Russian President Vladimir Putin in Moscow's Red Square. Photo: Mikhail Metzel / TASS via Getty Images
Robert Mueller's indictment against 13 Russians involved with the St. Petersburg–based Internet Research Agency (IRA) reveals that the organization was much more than a social media "troll farm." Rather, it was the hub of a multi-layered, methodical and well-funded intelligence operation against the United States.
Why it matters: The Kremlin, heavily staffed by former KGB and FSB intelligence officers, has adapted its old "chaos strategy" for the digital age. And cyber-fueled political warfare is cheaper, more efficient and far more difficult to contain.
Far deeper than an online disinformation campaign, the IRA's work included extensive research on American politics and society and real rallies on U.S. soil. Its operatives impersonated Americans to dupe an unspecified number of U.S. citizens and Trump campaign staff.
The indictment provides the clearest blow-by-blow assessment of how Moscow has adapted its influence operations for the 21st century. The basic tactics are straight from the Soviet "active measures" playbook: a continuous spread of disinformation during the Cold War to discredit American political leaders (including Martin Luther King, Jr.), fuel ethnic tensions and undermine trust in U.S. intelligence agencies.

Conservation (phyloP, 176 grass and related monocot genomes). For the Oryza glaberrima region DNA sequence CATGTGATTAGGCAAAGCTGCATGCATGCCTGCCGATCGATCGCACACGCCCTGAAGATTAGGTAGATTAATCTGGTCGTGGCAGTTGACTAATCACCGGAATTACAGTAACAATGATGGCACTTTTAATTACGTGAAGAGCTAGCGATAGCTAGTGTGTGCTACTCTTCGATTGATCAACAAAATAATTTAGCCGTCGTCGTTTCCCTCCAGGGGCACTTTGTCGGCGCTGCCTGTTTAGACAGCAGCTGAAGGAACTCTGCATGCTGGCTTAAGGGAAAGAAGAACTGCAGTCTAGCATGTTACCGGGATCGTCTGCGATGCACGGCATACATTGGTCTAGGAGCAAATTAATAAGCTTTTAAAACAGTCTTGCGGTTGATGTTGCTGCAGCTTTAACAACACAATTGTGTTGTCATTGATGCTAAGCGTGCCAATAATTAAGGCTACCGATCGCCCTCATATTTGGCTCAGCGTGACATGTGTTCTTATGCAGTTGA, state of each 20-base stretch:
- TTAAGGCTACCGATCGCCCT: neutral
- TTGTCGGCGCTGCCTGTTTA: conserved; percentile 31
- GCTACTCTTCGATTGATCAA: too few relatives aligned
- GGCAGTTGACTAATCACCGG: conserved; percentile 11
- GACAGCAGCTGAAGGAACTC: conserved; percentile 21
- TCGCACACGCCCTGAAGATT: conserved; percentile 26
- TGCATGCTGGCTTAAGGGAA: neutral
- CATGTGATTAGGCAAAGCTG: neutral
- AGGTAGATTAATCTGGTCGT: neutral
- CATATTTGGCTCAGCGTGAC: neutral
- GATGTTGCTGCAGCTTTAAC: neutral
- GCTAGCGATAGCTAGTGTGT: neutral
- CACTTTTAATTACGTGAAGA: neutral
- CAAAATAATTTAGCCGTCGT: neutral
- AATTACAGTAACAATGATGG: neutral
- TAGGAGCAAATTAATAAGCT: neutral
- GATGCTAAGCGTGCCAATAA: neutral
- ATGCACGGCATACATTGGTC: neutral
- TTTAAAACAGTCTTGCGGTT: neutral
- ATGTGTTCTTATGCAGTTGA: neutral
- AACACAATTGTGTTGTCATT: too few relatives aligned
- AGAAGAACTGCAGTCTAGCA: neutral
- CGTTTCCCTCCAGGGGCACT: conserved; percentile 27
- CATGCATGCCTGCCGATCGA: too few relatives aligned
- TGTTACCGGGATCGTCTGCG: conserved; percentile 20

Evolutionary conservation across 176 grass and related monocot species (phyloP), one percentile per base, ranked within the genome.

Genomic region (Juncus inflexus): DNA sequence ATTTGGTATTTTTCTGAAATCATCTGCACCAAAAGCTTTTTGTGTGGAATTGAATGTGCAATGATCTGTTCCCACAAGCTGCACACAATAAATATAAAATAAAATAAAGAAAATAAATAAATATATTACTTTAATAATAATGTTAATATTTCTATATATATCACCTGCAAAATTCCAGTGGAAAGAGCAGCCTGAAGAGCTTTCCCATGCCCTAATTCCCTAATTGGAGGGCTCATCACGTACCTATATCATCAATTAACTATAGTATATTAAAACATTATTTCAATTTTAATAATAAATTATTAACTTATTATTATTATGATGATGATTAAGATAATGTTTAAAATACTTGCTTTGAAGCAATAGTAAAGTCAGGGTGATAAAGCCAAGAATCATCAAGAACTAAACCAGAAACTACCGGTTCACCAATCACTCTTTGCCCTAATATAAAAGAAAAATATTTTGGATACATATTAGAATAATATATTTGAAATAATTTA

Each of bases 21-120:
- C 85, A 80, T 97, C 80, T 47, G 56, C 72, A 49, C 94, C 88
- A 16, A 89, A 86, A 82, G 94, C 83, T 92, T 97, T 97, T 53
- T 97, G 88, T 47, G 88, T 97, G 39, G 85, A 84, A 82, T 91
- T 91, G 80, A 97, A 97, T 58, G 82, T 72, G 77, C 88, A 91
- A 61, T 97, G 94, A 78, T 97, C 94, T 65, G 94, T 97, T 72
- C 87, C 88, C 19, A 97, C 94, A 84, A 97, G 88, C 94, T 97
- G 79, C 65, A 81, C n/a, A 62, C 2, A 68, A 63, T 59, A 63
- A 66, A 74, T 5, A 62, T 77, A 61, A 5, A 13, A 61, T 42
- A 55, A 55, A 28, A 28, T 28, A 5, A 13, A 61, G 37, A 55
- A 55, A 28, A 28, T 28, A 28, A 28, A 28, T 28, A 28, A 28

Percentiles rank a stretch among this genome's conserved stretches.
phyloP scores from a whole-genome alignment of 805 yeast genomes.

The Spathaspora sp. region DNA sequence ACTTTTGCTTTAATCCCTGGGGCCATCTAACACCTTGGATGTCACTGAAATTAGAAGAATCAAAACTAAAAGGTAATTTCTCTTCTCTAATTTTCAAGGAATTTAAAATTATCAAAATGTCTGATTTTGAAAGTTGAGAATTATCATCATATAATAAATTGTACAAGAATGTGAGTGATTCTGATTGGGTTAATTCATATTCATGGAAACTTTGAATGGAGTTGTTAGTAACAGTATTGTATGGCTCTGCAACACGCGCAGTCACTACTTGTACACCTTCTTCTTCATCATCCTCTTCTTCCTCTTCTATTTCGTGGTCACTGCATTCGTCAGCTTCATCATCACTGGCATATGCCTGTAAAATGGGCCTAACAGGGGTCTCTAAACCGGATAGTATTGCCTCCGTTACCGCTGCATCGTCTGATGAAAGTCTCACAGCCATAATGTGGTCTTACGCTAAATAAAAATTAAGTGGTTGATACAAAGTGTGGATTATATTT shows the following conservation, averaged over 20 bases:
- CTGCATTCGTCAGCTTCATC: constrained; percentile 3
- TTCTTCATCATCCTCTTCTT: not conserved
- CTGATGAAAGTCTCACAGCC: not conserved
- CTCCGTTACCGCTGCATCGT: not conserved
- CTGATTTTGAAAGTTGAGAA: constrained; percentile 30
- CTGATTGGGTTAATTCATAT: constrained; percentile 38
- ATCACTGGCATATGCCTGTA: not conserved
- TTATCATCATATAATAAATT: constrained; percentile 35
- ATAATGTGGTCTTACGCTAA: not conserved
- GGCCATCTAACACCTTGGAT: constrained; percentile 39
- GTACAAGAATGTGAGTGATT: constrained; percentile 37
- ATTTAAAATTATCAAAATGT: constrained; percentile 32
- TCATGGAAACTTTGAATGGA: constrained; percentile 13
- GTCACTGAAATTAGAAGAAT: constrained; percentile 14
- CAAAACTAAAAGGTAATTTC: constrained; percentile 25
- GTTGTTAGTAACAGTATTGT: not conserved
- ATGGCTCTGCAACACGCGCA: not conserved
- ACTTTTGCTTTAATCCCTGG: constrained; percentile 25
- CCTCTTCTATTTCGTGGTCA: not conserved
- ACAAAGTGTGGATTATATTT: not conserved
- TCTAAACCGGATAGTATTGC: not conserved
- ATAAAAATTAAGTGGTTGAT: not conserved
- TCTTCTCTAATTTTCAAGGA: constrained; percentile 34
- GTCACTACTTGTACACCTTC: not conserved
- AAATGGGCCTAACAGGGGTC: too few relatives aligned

In 1976, the KGB launched a smear campaign against the anti-Soviet Democratic candidate Sen. Henry "Scoop" Jackson, armed with forged FBI intelligence. In the post-Soviet era, Putin's advisers have boasted about how they pit different groups against each other inside of Russia. Sound familiar?
What’s next: The coming revolution in AI and machine learning will transform malicious actors’ capabilities to influence democracies. This won’t happen by the fall of 2018, but 2020 will likely usher in even more dangerous forms of political warfare.
Alina Polyakova is the David M. Rubenstein Fellow for Foreign Policy at the Brookings Institution.